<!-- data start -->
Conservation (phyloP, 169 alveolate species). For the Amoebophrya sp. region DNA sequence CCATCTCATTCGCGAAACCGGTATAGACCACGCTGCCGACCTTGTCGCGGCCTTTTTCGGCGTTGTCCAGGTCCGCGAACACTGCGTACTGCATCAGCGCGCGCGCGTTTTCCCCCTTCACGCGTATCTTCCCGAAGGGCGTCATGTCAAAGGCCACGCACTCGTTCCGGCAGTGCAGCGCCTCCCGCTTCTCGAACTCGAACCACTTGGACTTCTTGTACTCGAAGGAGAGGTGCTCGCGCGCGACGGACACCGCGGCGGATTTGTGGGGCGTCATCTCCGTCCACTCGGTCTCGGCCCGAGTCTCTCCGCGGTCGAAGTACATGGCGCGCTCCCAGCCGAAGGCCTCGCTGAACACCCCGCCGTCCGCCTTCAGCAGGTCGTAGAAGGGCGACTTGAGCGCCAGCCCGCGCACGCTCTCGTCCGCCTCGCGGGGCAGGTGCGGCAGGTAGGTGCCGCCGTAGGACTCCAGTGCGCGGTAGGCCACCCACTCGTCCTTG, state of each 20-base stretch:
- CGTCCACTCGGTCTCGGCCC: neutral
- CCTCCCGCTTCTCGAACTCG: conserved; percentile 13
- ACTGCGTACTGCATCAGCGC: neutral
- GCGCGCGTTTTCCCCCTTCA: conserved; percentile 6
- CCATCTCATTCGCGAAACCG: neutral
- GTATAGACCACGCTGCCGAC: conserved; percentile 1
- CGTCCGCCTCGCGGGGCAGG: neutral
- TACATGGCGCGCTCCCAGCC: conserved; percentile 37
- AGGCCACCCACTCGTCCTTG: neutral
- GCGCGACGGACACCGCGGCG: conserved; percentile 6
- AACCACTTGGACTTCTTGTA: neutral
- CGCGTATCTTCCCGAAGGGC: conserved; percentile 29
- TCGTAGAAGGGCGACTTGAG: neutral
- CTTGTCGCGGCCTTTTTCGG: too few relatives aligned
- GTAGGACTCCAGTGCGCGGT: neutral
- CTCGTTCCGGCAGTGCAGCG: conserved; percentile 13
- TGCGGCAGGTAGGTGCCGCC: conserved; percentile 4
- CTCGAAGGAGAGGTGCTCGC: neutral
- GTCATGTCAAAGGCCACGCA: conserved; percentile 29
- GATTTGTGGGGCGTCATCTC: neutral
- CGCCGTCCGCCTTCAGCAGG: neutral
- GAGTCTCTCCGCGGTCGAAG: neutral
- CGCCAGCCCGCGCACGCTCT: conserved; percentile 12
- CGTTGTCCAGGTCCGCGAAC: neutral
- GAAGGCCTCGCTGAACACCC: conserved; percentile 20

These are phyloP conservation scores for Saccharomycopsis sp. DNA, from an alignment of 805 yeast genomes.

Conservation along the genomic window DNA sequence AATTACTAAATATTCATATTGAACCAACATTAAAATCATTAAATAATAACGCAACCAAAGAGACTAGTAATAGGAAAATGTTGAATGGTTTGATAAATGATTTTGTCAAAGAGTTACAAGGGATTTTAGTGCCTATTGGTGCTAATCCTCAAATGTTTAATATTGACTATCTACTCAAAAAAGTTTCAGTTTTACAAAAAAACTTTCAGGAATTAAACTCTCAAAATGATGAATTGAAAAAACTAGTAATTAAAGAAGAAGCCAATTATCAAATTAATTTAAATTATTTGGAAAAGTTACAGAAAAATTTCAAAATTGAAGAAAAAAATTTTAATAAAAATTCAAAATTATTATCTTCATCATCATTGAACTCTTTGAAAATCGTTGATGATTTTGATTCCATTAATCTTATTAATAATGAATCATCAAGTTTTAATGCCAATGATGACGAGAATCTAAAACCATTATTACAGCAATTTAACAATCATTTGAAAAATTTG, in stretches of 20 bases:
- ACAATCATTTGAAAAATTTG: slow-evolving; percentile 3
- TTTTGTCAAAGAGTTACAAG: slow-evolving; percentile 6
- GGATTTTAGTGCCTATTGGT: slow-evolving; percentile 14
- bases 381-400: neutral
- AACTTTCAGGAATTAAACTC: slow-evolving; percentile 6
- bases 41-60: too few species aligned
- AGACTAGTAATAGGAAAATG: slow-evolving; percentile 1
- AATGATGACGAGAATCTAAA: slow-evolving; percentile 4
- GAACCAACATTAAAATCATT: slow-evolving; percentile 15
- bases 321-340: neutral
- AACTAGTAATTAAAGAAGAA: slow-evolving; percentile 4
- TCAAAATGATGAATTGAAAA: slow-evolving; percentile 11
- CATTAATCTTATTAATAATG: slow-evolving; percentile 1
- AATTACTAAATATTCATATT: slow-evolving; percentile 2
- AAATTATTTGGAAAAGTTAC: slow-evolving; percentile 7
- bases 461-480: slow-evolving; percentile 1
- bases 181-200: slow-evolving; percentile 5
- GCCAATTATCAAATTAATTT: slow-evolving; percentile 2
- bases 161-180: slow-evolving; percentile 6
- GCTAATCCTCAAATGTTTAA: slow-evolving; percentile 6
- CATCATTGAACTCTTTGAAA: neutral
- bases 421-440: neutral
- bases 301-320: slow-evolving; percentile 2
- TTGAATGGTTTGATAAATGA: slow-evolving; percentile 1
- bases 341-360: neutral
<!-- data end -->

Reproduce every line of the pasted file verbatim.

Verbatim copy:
Conservation (phyloP, 169 alveolate species). For the Amoebophrya sp. region DNA sequence CCATCTCATTCGCGAAACCGGTATAGACCACGCTGCCGACCTTGTCGCGGCCTTTTTCGGCGTTGTCCAGGTCCGCGAACACTGCGTACTGCATCAGCGCGCGCGCGTTTTCCCCCTTCACGCGTATCTTCCCGAAGGGCGTCATGTCAAAGGCCACGCACTCGTTCCGGCAGTGCAGCGCCTCCCGCTTCTCGAACTCGAACCACTTGGACTTCTTGTACTCGAAGGAGAGGTGCTCGCGCGCGACGGACACCGCGGCGGATTTGTGGGGCGTCATCTCCGTCCACTCGGTCTCGGCCCGAGTCTCTCCGCGGTCGAAGTACATGGCGCGCTCCCAGCCGAAGGCCTCGCTGAACACCCCGCCGTCCGCCTTCAGCAGGTCGTAGAAGGGCGACTTGAGCGCCAGCCCGCGCACGCTCTCGTCCGCCTCGCGGGGCAGGTGCGGCAGGTAGGTGCCGCCGTAGGACTCCAGTGCGCGGTAGGCCACCCACTCGTCCTTG, state of each 20-base stretch:
- CGTCCACTCGGTCTCGGCCC: neutral
- CCTCCCGCTTCTCGAACTCG: conserved; percentile 13
- ACTGCGTACTGCATCAGCGC: neutral
- GCGCGCGTTTTCCCCCTTCA: conserved; percentile 6
- CCATCTCATTCGCGAAACCG: neutral
- GTATAGACCACGCTGCCGAC: conserved; percentile 1
- CGTCCGCCTCGCGGGGCAGG: neutral
- TACATGGCGCGCTCCCAGCC: conserved; percentile 37
- AGGCCACCCACTCGTCCTTG: neutral
- GCGCGACGGACACCGCGGCG: conserved; percentile 6
- AACCACTTGGACTTCTTGTA: neutral
- CGCGTATCTTCCCGAAGGGC: conserved; percentile 29
- TCGTAGAAGGGCGACTTGAG: neutral
- CTTGTCGCGGCCTTTTTCGG: too few relatives aligned
- GTAGGACTCCAGTGCGCGGT: neutral
- CTCGTTCCGGCAGTGCAGCG: conserved; percentile 13
- TGCGGCAGGTAGGTGCCGCC: conserved; percentile 4
- CTCGAAGGAGAGGTGCTCGC: neutral
- GTCATGTCAAAGGCCACGCA: conserved; percentile 29
- GATTTGTGGGGCGTCATCTC: neutral
- CGCCGTCCGCCTTCAGCAGG: neutral
- GAGTCTCTCCGCGGTCGAAG: neutral
- CGCCAGCCCGCGCACGCTCT: conserved; percentile 12
- CGTTGTCCAGGTCCGCGAAC: neutral
- GAAGGCCTCGCTGAACACCC: conserved; percentile 20

These are phyloP conservation scores for Saccharomycopsis sp. DNA, from an alignment of 805 yeast genomes.

Conservation along the genomic window DNA sequence AATTACTAAATATTCATATTGAACCAACATTAAAATCATTAAATAATAACGCAACCAAAGAGACTAGTAATAGGAAAATGTTGAATGGTTTGATAAATGATTTTGTCAAAGAGTTACAAGGGATTTTAGTGCCTATTGGTGCTAATCCTCAAATGTTTAATATTGACTATCTACTCAAAAAAGTTTCAGTTTTACAAAAAAACTTTCAGGAATTAAACTCTCAAAATGATGAATTGAAAAAACTAGTAATTAAAGAAGAAGCCAATTATCAAATTAATTTAAATTATTTGGAAAAGTTACAGAAAAATTTCAAAATTGAAGAAAAAAATTTTAATAAAAATTCAAAATTATTATCTTCATCATCATTGAACTCTTTGAAAATCGTTGATGATTTTGATTCCATTAATCTTATTAATAATGAATCATCAAGTTTTAATGCCAATGATGACGAGAATCTAAAACCATTATTACAGCAATTTAACAATCATTTGAAAAATTTG, in stretches of 20 bases:
- ACAATCATTTGAAAAATTTG: slow-evolving; percentile 3
- TTTTGTCAAAGAGTTACAAG: slow-evolving; percentile 6
- GGATTTTAGTGCCTATTGGT: slow-evolving; percentile 14
- bases 381-400: neutral
- AACTTTCAGGAATTAAACTC: slow-evolving; percentile 6
- bases 41-60: too few species aligned
- AGACTAGTAATAGGAAAATG: slow-evolving; percentile 1
- AATGATGACGAGAATCTAAA: slow-evolving; percentile 4
- GAACCAACATTAAAATCATT: slow-evolving; percentile 15
- bases 321-340: neutral
- AACTAGTAATTAAAGAAGAA: slow-evolving; percentile 4
- TCAAAATGATGAATTGAAAA: slow-evolving; percentile 11
- CATTAATCTTATTAATAATG: slow-evolving; percentile 1
- AATTACTAAATATTCATATT: slow-evolving; percentile 2
- AAATTATTTGGAAAAGTTAC: slow-evolving; percentile 7
- bases 461-480: slow-evolving; percentile 1
- bases 181-200: slow-evolving; percentile 5
- GCCAATTATCAAATTAATTT: slow-evolving; percentile 2
- bases 161-180: slow-evolving; percentile 6
- GCTAATCCTCAAATGTTTAA: slow-evolving; percentile 6
- CATCATTGAACTCTTTGAAA: neutral
- bases 421-440: neutral
- bases 301-320: slow-evolving; percentile 2
- TTGAATGGTTTGATAAATGA: slow-evolving; percentile 1
- bases 341-360: neutral